Saturday, May 10, 2014

Watching Uncle Ho watching us

As many of you know, I went to Vietnam two weeks ago for work. This was my second time to Vietnam, as my brother Ben and I visited the country for a few weeks back in 2011. I love Vietnam and highly recommend a visit!

I went to the Mekong Delta region--specifically, Can Tho and Soc Trang--to witness the launch of my organization's handwashing product, called the HappyTap, in partnership with the Vietnam Women's Union (let's be honest, without any Vietnamese language skills I wasn't doing much more than simply witnessing). The Women's Union has branches in every village in Vietnam, so partnering with them is a huge opportunity to raise awareness about the need for handwashing and create demand for our product in every corner of the country. It's a bit unclear to me if the Women's Union is a government institution or a wing of the Communist party or if the government and the party are one and the same, but I'm pretty sure that's how the Women's Union has access to every village.

I traveled from Phnom Penh to Can Tho, and then back to Phnom Penh from Saigon. I took buses between Vietnam and Cambodia (the distance from Phnom Penh to Can Tho is approximately the same as Washington DC to New York and to Saigon approximately the same as Philadelphia to Boston). The difference in the landscape at the border was striking. As soon as I crossed into Vietnam, the potholes in the road disappeared and I found myself surrounded by bright green rice paddies and lush banana plantations. The Mekong Delta is the most productive rice region in Vietnam, and because rice is one of Vietnam's most important exports, the government has invested a lot of money to ensure that area is irrigated and can produce rice year-round. In contrast, Cambodian farmers cannot afford to irrigate their fields and only grow rice during the rainy season, so the countryside was pretty brown. (Sound familiar?) It was incredible to me that Vietnam's economic edge over Cambodia was immediately apparent.

(To be fair, I crossed back into Cambodia at a different checkpoint, and there was pretty much no difference other than language and a bunch of casinos on the Cambodian side. [I guess gambling is illegal in Vietnam so people cross the border to play? not sure.] But that checkpoint was not in the Delta.)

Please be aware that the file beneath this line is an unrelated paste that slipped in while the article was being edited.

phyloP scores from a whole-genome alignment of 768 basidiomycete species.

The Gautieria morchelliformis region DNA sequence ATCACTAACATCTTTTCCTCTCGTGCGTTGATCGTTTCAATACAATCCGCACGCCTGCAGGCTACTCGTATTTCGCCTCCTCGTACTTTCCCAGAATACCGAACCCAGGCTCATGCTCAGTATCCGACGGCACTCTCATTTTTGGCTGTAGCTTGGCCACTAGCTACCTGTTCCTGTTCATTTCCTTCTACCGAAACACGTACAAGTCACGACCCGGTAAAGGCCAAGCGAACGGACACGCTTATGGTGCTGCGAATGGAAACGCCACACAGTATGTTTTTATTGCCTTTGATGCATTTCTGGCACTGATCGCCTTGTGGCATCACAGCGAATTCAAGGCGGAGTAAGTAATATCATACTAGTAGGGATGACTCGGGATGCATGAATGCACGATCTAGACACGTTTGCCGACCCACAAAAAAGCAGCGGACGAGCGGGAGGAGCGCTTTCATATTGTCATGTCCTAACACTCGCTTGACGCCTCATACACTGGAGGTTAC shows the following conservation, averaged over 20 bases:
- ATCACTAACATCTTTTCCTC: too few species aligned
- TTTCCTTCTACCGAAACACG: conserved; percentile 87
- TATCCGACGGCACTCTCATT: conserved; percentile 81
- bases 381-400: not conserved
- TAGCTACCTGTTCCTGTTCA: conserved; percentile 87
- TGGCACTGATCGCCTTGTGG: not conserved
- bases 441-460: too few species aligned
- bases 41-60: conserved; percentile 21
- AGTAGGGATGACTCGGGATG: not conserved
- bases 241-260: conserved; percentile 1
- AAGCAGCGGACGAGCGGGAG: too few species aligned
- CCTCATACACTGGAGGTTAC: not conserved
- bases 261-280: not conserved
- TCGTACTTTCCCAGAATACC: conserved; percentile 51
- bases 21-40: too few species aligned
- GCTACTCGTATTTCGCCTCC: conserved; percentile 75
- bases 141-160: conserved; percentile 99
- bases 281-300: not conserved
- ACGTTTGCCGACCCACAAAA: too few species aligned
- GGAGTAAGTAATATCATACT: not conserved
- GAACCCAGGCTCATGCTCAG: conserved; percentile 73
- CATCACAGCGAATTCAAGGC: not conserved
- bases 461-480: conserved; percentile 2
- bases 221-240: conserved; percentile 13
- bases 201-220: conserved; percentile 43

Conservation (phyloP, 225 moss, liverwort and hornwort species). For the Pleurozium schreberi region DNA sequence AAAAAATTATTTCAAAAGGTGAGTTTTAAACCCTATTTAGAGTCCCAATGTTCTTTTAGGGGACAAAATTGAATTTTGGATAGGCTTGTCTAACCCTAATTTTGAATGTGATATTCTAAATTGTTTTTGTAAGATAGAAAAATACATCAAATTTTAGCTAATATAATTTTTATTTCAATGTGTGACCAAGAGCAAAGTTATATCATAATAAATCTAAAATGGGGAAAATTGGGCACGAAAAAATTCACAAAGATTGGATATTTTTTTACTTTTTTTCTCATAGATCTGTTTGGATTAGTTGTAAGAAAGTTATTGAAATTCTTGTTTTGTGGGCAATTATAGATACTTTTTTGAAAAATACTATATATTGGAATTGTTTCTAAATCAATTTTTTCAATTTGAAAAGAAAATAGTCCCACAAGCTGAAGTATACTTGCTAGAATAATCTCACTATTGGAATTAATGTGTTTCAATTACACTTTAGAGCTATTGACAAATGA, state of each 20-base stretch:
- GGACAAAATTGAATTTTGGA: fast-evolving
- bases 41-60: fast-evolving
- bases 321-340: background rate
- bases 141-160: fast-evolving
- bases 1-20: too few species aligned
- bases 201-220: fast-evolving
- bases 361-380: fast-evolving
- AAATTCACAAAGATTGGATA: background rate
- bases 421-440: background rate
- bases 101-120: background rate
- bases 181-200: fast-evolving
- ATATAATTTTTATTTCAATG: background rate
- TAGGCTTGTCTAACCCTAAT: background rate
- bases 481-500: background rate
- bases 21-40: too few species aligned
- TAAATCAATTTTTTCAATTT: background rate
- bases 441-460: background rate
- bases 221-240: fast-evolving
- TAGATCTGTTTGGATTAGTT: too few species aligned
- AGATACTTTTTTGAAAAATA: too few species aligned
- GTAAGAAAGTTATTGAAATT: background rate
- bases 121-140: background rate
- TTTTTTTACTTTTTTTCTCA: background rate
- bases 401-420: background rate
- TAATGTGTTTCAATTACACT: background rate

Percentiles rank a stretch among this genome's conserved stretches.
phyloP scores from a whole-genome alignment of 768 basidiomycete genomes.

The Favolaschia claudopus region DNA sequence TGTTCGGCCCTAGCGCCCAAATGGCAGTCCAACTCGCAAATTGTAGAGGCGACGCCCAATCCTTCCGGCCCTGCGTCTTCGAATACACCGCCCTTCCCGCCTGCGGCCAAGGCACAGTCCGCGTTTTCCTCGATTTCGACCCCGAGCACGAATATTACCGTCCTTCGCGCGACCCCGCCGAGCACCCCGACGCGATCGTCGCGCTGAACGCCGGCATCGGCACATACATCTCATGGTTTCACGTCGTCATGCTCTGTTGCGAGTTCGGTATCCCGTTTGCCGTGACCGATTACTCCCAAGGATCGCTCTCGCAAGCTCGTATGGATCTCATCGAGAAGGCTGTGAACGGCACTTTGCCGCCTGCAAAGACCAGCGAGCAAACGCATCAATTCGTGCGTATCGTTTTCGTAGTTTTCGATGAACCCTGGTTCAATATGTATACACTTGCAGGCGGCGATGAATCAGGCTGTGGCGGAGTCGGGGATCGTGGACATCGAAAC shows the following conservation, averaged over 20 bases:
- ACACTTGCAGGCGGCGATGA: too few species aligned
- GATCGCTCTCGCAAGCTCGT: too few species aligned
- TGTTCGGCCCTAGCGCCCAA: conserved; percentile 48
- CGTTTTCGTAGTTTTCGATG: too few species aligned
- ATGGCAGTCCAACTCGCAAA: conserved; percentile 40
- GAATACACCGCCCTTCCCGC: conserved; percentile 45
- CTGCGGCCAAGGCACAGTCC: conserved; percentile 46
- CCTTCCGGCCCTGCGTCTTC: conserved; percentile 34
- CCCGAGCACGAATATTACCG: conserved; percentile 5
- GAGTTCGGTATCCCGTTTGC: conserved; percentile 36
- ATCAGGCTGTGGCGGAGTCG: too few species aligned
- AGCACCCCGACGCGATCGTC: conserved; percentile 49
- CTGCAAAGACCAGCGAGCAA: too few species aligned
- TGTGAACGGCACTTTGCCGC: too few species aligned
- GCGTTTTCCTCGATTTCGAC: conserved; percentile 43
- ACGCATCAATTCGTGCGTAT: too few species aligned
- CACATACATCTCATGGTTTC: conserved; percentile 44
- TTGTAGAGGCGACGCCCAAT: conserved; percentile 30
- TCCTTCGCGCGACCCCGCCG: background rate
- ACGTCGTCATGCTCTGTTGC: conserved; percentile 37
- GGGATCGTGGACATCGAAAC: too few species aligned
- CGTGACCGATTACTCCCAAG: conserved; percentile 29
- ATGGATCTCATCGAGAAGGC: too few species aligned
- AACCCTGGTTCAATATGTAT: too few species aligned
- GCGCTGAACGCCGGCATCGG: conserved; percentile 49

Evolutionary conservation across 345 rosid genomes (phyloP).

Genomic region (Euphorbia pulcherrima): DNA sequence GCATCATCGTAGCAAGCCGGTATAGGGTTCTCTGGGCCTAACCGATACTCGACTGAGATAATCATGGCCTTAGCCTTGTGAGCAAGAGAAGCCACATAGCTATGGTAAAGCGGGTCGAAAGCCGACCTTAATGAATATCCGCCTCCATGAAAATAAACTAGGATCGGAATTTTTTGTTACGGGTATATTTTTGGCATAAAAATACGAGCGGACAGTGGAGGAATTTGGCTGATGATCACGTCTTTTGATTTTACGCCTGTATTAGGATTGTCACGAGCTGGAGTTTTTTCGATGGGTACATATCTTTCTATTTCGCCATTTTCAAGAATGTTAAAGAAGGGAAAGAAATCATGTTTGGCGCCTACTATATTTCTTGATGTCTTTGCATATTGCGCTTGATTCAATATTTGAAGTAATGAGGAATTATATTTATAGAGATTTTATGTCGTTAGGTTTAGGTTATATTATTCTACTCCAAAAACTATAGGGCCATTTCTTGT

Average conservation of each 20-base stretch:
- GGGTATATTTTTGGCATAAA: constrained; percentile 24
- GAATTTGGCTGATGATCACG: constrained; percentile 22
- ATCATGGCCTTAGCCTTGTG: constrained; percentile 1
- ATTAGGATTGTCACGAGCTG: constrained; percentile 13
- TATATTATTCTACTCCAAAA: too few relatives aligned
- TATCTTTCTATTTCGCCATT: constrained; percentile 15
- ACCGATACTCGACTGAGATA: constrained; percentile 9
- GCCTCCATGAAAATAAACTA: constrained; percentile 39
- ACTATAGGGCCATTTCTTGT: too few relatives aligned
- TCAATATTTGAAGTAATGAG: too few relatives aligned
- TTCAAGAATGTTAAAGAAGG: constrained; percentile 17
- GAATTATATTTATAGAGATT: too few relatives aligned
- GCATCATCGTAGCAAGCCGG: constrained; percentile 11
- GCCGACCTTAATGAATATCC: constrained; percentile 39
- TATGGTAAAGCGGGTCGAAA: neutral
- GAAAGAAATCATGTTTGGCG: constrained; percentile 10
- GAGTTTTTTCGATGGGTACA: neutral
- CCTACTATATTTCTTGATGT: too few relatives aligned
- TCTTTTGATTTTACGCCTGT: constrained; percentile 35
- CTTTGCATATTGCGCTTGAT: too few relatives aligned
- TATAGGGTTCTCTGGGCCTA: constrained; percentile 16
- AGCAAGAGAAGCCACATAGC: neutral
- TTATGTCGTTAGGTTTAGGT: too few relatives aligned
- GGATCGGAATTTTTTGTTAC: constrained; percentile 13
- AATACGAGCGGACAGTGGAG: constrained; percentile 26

A funny note about my Vietnamese coworkers (who are probably sick of foreigners thinking this is funny): they are named Ai and Quy, pronounced "I" and "We." And Ai's sister is named My, pronounced "Me." I love it. In the Phnom Penh office we have to refer to Ai as "Miss Ai" otherwise it gets too confusing and everyone thinks you are talking about yourself. Ai and Quy are wonderful people and the best part of my too-short trip to Vietnam was hanging out with them. Ai grew up in Can Tho, and she and My (who is still in high school and thus lives in Can Tho with Ai's parents) showed Quy and me around the town.

Quy and Ai eat soft tofu in jasmine water.
The rest of my Vietnamese coworkers were field staff and spoke pretty much no English, with one exception. That one exception told me that most of his family lives in San Jose, California. His father was on the wrong side of the war; he had worked as an officer of some sort in the US-backed South Vietnam government. At some point after the war, his father was sent to a Communist reeducation camp and upon his release sought asylum in the US. Since my coworker was over 18 years old at that point (he is now about 40), whether to go or stay was his decision. He chose to stay in Vietnam since he was already studying at university and wasn't confident that his English was good enough to succeed in an American college. He was the only one to stay. His younger siblings and mother joined his father in the US. My coworker hopes to one day move to California to reunite with his family and provide his children with an American university education.

I often feel like I'm running into American history that wasn't quite taught in my high school history class. And not only in Vietnam. I went to Laos during my Khmer New Year vacation in April. The US dropped more than 270 million bombs on Laos during the "secret" carpet-bombing campaign from 1964 to 1973--that's more than all bombs dropped everywhere by everyone during WWII. Laos still suffers from this everyday, as people inadvertently step on unexploded ordnance. Walking through Luang Prabang's night market, I came across several stalls of vendors selling utensils and bangles made from melted-down bombs (I bought chopsticks; the proceeds fund demining efforts and support the metal artisans). Much of the advertised tourism in northeast Laos involves trekking to "bomb villages" (I didn't go). I met several Laotian people, usually belonging to the Hmong tribe, whose relatives had fled to the US (mostly Minnesota) after the war. The CIA had financed and trained Hmong tribespeople to fight an insurgency against the Communist Party in Laos. The Hmong lost and the US granted asylum.